Presumably, Marcion wanted in this way to discredit the Sabbath, which was an image of the completion of creation. For him, creation was the work of the God of the OT who was evil.
Figure 5. Marcion had a very different belief on the Old Testament and the Sabbath, as seen in the book “Ecclesiasticus II: Orthodox Icons, Saints, Feasts and Prayer” 11).
Marcion actively insisted that they should celebrate a festival on “Sunday,” instead of the “Sabbath day,” since Jesus, the good Savior, was resurrected on Sunday.
3) Sunday Accepted as an Exit Out of Misery
The church which accepted Sunday was the church in Rome. They encouraged people to keep Sunday instead of the Sabbath.
The transformation of the Sabbath from a day of feasting, joy, and religious celebrations to a day of fasting, mourning, and no religious assembly represents concrete measures taken by the Church of Rome to force Christians away form the veneration of the Sabbath. On the other hand, this practice enhanced Sunday, a day of rejoicing and feasting when the Sabbath fast was over.
Figure 6. Record of how Sabbath was forcefully changed to Sunday worship in the book “The Sabbath in Scripture and History”12).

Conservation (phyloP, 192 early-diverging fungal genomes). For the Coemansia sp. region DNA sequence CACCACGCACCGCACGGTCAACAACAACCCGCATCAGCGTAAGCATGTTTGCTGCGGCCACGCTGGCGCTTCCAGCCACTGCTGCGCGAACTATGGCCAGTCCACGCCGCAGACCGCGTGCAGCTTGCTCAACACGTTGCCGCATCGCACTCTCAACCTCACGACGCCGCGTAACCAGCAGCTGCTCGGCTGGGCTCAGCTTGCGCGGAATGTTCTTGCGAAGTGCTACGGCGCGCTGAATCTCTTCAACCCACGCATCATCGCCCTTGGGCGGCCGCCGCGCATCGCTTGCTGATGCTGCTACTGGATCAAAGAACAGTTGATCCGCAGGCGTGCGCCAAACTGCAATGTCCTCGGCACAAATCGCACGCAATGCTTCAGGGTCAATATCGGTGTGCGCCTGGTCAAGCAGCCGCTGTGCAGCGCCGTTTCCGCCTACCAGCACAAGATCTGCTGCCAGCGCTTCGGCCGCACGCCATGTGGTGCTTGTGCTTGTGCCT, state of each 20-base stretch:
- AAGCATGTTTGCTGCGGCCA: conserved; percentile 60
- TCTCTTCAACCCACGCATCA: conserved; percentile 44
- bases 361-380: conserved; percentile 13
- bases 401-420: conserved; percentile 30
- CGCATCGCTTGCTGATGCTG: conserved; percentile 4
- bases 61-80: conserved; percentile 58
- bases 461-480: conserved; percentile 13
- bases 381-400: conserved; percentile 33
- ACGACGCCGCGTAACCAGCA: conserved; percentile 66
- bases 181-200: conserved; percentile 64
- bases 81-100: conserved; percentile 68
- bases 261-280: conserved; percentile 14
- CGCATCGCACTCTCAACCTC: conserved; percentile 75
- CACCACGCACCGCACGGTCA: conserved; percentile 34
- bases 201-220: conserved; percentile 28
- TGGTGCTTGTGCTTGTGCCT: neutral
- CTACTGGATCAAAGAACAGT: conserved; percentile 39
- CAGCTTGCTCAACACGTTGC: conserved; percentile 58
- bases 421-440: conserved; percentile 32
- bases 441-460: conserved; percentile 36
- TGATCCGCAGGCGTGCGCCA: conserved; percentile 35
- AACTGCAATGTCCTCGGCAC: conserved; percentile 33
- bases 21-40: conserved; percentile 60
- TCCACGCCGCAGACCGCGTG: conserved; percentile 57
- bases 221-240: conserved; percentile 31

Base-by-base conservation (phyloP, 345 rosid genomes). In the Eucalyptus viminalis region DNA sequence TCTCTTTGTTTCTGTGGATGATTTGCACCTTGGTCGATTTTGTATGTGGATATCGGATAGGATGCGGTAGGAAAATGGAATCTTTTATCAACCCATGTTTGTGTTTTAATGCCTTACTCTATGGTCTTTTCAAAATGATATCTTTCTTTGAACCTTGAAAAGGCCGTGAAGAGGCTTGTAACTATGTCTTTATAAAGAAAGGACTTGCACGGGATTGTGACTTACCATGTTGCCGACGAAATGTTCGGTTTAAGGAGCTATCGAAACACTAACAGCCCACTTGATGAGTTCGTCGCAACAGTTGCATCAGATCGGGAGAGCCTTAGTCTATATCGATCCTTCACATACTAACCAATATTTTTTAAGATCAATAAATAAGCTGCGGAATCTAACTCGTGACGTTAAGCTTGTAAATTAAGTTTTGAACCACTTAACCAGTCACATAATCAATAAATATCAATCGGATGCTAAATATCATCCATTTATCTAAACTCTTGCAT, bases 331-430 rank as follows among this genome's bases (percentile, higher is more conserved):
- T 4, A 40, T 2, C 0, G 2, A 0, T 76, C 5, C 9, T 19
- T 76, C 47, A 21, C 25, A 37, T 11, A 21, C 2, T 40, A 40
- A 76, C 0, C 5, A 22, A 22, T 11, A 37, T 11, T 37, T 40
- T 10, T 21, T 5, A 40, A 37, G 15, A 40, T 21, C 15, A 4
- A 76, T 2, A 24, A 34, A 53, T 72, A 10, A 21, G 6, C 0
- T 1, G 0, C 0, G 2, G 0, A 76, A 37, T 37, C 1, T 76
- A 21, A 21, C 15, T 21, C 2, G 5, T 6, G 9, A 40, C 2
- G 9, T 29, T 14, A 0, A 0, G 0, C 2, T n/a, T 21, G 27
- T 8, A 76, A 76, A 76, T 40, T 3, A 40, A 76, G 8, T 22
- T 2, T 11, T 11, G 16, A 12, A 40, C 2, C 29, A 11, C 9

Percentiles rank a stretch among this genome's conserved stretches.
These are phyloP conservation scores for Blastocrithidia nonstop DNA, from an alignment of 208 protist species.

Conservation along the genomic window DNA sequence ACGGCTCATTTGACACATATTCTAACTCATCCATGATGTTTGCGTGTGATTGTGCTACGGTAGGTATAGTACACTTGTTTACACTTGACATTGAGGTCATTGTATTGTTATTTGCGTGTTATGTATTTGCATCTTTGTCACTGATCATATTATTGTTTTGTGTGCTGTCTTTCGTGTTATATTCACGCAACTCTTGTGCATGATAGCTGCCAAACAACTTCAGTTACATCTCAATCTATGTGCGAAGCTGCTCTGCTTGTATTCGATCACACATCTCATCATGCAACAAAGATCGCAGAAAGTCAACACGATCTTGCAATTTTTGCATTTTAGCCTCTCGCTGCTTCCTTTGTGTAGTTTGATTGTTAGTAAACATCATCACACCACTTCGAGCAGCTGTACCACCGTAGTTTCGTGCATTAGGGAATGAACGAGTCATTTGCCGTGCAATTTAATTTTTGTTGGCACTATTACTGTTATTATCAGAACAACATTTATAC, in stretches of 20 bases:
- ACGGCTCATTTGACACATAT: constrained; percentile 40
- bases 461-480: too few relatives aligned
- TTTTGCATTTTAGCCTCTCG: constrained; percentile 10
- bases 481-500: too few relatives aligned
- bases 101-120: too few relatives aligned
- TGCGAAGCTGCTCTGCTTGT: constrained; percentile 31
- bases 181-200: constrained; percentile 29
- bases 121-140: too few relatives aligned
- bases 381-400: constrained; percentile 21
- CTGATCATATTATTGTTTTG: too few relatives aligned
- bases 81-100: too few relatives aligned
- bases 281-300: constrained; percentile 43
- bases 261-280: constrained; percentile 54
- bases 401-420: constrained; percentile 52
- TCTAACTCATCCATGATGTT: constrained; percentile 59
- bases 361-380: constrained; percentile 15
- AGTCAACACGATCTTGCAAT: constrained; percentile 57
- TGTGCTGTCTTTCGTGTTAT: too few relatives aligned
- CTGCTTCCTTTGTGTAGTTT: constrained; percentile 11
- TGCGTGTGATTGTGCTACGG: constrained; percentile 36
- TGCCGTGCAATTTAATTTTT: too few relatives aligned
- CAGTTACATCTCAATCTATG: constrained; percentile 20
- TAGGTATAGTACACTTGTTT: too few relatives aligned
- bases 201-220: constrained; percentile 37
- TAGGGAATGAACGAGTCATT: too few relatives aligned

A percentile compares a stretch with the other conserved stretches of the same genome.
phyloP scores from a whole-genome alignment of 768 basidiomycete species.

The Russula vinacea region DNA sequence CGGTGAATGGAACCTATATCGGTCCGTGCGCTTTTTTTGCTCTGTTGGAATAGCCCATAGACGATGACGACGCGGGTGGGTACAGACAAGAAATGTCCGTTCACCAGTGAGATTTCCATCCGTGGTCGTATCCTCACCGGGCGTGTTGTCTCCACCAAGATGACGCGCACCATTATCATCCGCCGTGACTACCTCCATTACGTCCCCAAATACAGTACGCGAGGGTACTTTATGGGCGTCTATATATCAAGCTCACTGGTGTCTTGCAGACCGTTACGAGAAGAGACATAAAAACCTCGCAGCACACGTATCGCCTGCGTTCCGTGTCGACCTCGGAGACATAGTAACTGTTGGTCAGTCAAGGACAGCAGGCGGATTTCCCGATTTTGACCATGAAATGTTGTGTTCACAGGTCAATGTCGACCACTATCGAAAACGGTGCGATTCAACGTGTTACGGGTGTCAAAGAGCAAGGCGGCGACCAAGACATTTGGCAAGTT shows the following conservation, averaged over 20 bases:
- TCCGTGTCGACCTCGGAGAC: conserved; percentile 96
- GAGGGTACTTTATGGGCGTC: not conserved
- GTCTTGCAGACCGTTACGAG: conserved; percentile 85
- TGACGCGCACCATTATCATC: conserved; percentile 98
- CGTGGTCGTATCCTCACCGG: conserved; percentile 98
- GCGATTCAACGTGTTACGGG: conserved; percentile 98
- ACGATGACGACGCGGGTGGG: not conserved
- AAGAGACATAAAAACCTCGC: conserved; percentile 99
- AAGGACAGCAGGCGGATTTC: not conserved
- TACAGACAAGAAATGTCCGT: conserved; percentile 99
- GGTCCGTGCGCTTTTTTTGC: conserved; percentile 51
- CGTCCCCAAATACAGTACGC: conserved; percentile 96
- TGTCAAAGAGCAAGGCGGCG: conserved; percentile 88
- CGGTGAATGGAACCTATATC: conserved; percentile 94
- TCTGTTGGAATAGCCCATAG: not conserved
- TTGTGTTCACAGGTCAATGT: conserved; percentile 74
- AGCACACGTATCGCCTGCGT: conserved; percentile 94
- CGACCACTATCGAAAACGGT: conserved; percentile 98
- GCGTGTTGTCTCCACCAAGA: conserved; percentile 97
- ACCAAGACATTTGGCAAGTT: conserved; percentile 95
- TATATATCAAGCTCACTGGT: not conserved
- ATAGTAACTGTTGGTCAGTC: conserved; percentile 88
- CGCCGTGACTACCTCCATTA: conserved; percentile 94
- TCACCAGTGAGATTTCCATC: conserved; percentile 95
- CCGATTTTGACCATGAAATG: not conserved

The Christians were sad and hungry on the Sabbath day, but Sunday was like a day of festivals. Sunday seemed like an exit for the Christians who had been suffering from long persecutions. They began to think that it was not necessary to insist only on keeping the Sabbath and to believe God in such a difficult way.
4) Blurring of Barriers Between Christians and Sun-god Worshipers
As more and more kept Sunday, both Christians and sun-god worshipers inclusive; the barrier between the two gradually broke down. Some worshipers of the sun converted to Christianity but still visited shrines for the sun-god and some Christians prayed towards the sun.
…Tertullian says that many pagans imagined the Christions worshipped the sun because they met on Sundays and prayed towards the East.
Figure 7. Evidence of inclusion between Christianity and sun-god worship from the book “The Early Church”13).
The Christians forgot their identity, whether they believed in God or worshipped the sun god. This was the result of losing the Sabbath.
Many converts to Christianity thought Jesus was just one of the many gods of the Roman empire, and some regarded Jesus as the sun god. Thus, we started seeing circles being drawn around Jesus and the apostles.
The Sabbath Day Disappeared
In A.D. 313, Constantine issued the Edict of Milan to establish religious toleration for Christianity within the Roman Empire. He even proclaimed Christianity as the official religion of Rome. What was the reason?